Bringing together an interdisciplinary team of scholars, this book illustrates how and why cities are comprised by a mosaic of vulnerable human and ecological communities. Case studies ranging across various international settings reveal how 'urban vulnerabilities' is an effective metaphor and analytic lens for advancing political ecological theories on the relationships between cities, nature and development. Contributions expand upon conceptions of vulnerability as a static condition and instead present vulnerability as a phenomenon that is produced through complex and contentious planning histories, and which may, in turn, be politicized, exploited and-in some instances-contested. Expanding upon snapshot vulnerability assessments, this volume articulates vulnerability as a process that is marked by the accumulation of risk over time and the transference of risk across space and populations. Moving beyond notions of vulnerability as a singular, case studies demonstrate that social and ecological vulnerabilities are deeply integrated and, as such, are irreducible to one or the other. This volume also highlights how the production of vulnerabilities is frequently achieved through integrated and mutually reinforcing economic development and environmentally driven agendas. This collection thus suggests that vulnerability-and also forms of resilience-are implicated in efforts to plan for and manage sustainable cities. This book provides timely and provocative perspectives on a wide range of urban issues including: park management, gentrification, suburban expansion, sustainability planning, local organic food systems, hazards management, climate change activism and north-south flows of urban environmental externalities. Collectively, these works reveal the complexities of urban vulnerabilities-related to scalar interactions, accumulation and transfer of risk, politicization and governance, and capacity for resistance-and in doing so, provide readers with coherent, robust and well-theorized analysis of the politics and production of urban vulnerabilities.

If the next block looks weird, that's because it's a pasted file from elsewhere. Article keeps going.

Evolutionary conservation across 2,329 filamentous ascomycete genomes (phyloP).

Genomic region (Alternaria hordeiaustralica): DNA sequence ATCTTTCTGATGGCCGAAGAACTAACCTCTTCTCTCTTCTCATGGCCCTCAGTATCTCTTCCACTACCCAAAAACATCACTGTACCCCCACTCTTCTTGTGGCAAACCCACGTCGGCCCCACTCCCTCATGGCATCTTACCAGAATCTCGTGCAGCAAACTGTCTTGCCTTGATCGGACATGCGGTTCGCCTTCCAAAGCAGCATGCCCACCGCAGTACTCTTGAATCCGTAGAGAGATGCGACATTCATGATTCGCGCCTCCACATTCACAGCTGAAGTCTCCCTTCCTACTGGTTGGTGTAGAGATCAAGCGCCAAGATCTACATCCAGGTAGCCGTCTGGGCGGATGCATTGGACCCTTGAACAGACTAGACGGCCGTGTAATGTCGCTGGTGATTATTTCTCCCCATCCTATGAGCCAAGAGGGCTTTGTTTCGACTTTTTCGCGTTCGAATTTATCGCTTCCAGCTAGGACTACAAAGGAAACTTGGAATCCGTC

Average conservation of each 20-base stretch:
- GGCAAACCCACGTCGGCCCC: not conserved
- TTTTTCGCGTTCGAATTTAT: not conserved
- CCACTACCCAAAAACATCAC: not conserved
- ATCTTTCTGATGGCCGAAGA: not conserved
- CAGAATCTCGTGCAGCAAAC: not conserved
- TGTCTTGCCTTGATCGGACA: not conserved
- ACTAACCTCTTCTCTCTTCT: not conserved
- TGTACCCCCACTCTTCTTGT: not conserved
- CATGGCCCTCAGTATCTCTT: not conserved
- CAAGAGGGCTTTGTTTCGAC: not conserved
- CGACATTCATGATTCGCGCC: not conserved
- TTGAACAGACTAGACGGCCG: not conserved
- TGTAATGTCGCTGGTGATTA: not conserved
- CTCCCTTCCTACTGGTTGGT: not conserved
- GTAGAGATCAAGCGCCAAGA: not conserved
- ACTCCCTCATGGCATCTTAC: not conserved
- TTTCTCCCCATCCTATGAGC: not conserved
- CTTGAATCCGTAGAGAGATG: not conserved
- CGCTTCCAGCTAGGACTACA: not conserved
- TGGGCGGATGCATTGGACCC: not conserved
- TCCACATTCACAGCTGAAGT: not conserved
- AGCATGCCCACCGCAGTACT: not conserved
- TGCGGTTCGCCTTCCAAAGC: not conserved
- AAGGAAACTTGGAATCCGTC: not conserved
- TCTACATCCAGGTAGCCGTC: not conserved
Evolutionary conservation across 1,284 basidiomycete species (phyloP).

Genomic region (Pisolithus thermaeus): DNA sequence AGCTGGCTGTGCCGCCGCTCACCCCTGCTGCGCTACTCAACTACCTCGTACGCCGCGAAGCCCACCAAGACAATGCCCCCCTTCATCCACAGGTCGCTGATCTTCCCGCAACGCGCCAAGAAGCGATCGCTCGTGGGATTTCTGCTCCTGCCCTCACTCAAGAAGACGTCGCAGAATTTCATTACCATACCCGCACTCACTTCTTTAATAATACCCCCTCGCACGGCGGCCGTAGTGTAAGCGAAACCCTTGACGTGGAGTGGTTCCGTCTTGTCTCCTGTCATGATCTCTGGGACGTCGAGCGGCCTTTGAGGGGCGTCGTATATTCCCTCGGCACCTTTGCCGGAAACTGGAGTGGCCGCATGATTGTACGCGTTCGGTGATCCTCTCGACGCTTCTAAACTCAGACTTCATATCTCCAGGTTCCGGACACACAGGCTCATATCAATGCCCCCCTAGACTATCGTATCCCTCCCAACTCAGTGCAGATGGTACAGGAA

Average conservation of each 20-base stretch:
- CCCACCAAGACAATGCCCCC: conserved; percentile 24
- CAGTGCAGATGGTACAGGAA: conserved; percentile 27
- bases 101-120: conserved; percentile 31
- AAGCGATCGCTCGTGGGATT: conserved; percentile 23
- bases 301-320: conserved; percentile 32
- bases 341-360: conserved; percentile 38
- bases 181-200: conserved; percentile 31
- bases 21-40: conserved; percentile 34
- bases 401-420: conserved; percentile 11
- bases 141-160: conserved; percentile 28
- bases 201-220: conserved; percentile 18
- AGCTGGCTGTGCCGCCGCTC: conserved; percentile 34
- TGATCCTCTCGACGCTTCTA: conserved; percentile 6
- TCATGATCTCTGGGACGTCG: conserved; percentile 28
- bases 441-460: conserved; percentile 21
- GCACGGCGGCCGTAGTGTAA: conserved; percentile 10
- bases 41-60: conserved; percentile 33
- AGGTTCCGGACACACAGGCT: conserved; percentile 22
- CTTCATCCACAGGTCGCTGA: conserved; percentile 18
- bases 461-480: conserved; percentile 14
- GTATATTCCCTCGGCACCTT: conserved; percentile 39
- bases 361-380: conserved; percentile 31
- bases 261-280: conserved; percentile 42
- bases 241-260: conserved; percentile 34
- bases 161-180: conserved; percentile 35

Dr Sarah Dooling, University of Texas Austin, USA and Dr Gregory Simon, University of Colorado Denver, USA.